Here, Newsome shares some personal tips, tricks and hints.

What’s a typical day of eating like for you?

I don’t follow any sort of diet. In fact I don’t believe in them. My two rules are: think before you eat—what I like to call “eating on purpose”—and, secondly, eat every three hours. Typically I have carbs in the morning, to get them in early so I can burn them off throughout my day. Right now I’m farmer’s market crazy. This morning I made a brown rice salad with snap peas, pecorino, mint, lots of black pepper and plenty of olive oil, plus a fried egg on top. From there I get as much protein and as much green as I can.

How do you stay balanced and healthy while working in the restaurant industry?

I strive to keep my work life and my play life separate. After hours and on my days off I do not check my work email. I don’t answer work calls. If there’s an emergency I will get a text and reply only if it’s urgent. Also, I meditate in the mornings—just six minutes of elongated breathing to clear my mind. And as long as I “eat on purpose,” Roman’s takes care of the rest for me. Those guys know all the produce and proteins are coming from some of the healthiest, most-trusted sources one can get, period. Roman’s keeps me healthy.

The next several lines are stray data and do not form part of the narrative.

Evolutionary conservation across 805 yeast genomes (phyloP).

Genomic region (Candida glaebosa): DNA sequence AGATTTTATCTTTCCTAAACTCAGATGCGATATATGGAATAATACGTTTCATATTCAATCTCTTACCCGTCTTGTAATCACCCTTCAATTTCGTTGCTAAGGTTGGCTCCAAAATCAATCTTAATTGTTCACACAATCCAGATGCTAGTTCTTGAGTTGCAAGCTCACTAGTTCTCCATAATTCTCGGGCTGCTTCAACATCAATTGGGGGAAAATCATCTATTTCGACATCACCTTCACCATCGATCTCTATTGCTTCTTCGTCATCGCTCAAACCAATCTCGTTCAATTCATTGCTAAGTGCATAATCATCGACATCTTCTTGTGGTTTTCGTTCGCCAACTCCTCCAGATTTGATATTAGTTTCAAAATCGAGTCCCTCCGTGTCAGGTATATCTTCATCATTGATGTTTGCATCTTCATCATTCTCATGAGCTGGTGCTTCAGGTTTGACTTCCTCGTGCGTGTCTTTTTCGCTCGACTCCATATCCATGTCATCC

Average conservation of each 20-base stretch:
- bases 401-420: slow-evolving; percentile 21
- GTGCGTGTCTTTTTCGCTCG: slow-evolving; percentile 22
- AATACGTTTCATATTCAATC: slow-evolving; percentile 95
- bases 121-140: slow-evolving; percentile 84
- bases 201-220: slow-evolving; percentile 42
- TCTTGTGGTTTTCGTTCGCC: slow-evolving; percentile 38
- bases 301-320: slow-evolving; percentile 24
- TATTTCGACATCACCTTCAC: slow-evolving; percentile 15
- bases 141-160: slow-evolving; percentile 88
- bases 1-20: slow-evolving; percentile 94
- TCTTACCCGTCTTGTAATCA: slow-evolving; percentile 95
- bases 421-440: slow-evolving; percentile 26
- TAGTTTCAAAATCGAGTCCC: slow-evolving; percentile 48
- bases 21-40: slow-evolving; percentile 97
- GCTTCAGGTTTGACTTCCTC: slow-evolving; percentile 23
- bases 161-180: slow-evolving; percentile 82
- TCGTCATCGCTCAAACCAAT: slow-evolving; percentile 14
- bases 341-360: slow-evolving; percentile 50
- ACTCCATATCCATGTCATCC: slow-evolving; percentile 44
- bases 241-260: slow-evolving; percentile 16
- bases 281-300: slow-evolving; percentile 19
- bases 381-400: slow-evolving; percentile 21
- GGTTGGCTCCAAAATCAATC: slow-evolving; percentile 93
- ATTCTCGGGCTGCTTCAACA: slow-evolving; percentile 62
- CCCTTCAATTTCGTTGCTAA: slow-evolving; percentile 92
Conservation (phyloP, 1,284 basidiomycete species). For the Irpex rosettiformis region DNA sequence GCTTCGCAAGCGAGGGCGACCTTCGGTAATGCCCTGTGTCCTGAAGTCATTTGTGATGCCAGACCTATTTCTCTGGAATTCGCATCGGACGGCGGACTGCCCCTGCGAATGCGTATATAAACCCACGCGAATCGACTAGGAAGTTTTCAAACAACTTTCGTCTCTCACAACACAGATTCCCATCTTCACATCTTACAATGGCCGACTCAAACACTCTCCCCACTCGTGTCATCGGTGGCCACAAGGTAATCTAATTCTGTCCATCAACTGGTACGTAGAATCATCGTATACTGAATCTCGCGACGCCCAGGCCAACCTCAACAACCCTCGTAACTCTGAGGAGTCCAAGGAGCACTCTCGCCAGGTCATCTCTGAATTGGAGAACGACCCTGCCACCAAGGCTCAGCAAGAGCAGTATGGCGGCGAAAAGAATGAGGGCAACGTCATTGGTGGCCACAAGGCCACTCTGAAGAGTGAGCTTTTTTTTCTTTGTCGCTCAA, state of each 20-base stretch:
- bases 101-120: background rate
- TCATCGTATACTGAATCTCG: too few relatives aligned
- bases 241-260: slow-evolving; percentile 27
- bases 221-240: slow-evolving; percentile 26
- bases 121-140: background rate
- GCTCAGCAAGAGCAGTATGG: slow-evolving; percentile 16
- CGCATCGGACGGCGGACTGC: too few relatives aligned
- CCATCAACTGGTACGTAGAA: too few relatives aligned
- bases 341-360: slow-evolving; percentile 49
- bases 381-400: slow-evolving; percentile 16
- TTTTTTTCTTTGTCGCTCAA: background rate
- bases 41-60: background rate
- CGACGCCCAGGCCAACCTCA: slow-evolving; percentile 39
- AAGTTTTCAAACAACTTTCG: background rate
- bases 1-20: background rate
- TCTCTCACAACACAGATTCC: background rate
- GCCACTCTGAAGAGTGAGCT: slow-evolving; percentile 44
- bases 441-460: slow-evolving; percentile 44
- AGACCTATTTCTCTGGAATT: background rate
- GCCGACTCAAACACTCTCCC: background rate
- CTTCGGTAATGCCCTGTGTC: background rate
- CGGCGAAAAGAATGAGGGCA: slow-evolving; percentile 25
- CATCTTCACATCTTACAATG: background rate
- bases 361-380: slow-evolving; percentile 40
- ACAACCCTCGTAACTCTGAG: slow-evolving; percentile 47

Roman’s in Fort Greene helps Ashley “eat on purpose”

How do you stay fit?

Being a fitness instructor does wonders. I teach this class called intenSati three times a week. That does a lot of good for my body. But I also do two days of yoga and four days of cardio. It also helps that I walk or bike to work most days. And from time to time I challenge the kitchen staff to a push-up contest!

What’s your philosophy behind wine?